The answer, according to a new research paper, is about a week, when the data portrait of a person becomes sufficiently detailed to qualify as an “unreasonable search” and a potential violation of an individual’s Fourth Amendment rights.
The research paper, a collaboration of computer scientists and lawyers, wades into the debate over the legal and policing implications of modern data collection and analysis technology. It explores what in legal circles is called the “mosaic theory” of the Fourth Amendment, which essentially states that when linked and analyzed by software, a much richer picture emerges from combined information than from discrete data points.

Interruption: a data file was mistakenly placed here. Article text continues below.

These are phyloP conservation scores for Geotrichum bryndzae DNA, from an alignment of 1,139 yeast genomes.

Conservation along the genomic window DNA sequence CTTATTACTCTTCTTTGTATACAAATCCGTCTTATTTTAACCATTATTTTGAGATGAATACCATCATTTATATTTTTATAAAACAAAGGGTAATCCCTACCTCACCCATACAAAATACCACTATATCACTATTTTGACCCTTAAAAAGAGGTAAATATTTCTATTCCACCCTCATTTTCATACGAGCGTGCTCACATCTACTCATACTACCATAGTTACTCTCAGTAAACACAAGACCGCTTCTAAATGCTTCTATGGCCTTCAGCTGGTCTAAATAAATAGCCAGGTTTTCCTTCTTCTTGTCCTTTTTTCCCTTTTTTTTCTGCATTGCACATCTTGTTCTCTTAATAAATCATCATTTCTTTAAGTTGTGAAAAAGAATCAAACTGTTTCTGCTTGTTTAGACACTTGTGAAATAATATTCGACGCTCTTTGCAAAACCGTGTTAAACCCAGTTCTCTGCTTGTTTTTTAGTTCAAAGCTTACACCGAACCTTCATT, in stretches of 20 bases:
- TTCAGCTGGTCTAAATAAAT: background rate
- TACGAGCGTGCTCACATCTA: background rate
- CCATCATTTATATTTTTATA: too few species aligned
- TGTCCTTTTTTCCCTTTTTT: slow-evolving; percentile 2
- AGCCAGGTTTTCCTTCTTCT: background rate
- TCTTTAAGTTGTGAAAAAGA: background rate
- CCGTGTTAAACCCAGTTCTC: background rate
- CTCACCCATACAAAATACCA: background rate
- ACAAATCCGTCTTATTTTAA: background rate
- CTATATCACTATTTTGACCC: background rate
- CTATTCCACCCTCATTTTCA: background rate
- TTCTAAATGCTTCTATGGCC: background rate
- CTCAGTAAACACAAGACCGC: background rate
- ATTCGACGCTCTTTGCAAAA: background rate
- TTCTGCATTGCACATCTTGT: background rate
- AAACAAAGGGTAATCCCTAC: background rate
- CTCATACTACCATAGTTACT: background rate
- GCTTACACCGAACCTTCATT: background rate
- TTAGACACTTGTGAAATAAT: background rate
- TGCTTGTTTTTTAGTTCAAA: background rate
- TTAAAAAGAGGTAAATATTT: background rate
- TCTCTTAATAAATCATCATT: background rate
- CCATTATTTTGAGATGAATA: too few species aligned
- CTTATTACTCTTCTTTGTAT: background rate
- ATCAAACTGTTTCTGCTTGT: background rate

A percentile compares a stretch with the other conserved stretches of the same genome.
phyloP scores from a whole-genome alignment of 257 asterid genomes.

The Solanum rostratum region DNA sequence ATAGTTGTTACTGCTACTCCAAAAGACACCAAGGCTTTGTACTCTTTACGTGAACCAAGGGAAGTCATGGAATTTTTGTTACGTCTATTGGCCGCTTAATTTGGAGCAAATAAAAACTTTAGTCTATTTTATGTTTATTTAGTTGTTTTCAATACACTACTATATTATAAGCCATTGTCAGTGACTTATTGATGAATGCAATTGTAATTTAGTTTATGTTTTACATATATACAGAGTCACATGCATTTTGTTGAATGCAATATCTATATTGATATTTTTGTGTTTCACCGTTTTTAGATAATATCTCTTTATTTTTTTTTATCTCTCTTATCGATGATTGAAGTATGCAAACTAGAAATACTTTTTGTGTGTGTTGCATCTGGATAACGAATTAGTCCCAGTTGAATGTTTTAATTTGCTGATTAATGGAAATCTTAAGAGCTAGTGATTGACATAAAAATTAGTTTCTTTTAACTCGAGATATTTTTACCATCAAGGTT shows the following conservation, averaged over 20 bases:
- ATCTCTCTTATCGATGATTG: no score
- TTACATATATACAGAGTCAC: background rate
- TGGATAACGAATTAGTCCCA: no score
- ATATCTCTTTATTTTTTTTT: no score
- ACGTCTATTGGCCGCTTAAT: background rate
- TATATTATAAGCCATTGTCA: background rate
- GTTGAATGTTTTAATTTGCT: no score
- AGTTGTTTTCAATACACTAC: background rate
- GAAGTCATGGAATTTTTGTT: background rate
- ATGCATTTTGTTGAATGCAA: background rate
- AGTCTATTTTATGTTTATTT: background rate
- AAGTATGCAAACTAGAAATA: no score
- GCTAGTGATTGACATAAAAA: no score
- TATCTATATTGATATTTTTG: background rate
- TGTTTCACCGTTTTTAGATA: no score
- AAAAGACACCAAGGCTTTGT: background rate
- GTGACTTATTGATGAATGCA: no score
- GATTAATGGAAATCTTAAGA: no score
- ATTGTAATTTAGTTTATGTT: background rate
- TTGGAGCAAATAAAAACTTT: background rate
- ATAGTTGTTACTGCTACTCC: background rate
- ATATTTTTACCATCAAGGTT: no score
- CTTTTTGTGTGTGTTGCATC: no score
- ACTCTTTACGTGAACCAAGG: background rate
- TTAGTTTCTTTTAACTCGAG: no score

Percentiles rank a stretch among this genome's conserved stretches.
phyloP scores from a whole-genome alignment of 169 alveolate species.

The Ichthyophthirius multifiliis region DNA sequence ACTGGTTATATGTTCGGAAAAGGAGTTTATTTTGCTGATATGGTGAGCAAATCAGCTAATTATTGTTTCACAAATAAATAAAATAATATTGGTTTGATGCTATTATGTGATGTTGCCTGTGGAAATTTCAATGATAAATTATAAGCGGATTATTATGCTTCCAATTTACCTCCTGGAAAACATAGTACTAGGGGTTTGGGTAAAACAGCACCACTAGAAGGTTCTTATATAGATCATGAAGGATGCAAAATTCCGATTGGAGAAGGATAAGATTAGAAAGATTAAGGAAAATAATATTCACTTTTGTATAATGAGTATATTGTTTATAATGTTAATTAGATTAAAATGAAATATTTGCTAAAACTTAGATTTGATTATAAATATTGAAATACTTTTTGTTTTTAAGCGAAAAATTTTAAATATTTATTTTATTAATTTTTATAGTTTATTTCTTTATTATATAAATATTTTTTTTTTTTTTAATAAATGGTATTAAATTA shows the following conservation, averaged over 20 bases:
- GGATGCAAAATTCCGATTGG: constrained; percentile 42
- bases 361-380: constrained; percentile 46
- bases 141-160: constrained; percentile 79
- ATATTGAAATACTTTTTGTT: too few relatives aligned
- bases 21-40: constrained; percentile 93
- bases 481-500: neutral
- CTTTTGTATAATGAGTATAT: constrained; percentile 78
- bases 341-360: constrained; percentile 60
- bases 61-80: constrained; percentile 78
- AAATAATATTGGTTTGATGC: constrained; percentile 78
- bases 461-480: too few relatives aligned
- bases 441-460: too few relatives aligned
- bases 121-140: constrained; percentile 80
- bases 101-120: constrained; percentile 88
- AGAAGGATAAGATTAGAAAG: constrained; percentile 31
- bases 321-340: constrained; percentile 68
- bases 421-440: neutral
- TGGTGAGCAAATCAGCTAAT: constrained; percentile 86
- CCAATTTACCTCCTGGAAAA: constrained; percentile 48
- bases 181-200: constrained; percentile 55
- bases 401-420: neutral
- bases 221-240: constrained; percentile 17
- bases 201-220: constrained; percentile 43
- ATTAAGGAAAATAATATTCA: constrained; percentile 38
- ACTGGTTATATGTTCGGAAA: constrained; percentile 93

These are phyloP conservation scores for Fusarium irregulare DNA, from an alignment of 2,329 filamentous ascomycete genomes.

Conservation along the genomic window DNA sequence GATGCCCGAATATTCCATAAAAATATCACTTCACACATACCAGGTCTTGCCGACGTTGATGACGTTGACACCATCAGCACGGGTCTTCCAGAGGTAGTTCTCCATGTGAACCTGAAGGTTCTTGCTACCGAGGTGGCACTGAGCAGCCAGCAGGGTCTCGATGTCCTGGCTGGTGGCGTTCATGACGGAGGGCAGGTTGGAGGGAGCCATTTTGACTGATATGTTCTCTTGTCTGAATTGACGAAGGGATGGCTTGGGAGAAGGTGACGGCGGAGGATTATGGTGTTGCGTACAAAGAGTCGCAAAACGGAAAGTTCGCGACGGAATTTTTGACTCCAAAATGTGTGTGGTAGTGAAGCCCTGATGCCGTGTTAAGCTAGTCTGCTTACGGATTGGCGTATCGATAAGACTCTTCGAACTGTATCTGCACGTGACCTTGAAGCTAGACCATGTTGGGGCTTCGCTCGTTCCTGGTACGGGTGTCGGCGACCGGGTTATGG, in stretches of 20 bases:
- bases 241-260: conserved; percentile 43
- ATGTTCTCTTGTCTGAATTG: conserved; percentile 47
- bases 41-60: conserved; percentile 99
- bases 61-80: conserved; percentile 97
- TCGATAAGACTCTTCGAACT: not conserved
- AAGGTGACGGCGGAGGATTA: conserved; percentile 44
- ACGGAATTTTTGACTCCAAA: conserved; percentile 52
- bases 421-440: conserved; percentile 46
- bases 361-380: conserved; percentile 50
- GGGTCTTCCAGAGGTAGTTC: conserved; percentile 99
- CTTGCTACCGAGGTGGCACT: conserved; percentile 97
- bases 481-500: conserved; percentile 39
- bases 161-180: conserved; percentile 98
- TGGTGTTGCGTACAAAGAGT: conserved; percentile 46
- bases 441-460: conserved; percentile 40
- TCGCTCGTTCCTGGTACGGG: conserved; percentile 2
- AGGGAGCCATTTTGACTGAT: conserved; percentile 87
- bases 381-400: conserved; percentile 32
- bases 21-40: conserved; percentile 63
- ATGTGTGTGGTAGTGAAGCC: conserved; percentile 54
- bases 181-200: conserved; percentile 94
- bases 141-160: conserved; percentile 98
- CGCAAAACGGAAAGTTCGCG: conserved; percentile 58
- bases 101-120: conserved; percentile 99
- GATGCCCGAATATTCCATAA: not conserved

“It’s not the direct observation,” said Steven M. Bellovin, one of the paper’s co-authors and a computer science professor at Columbia University, a computer security and privacy expert and a former chief technologist of the Federal Trade Commission. “It’s what can be inferred.”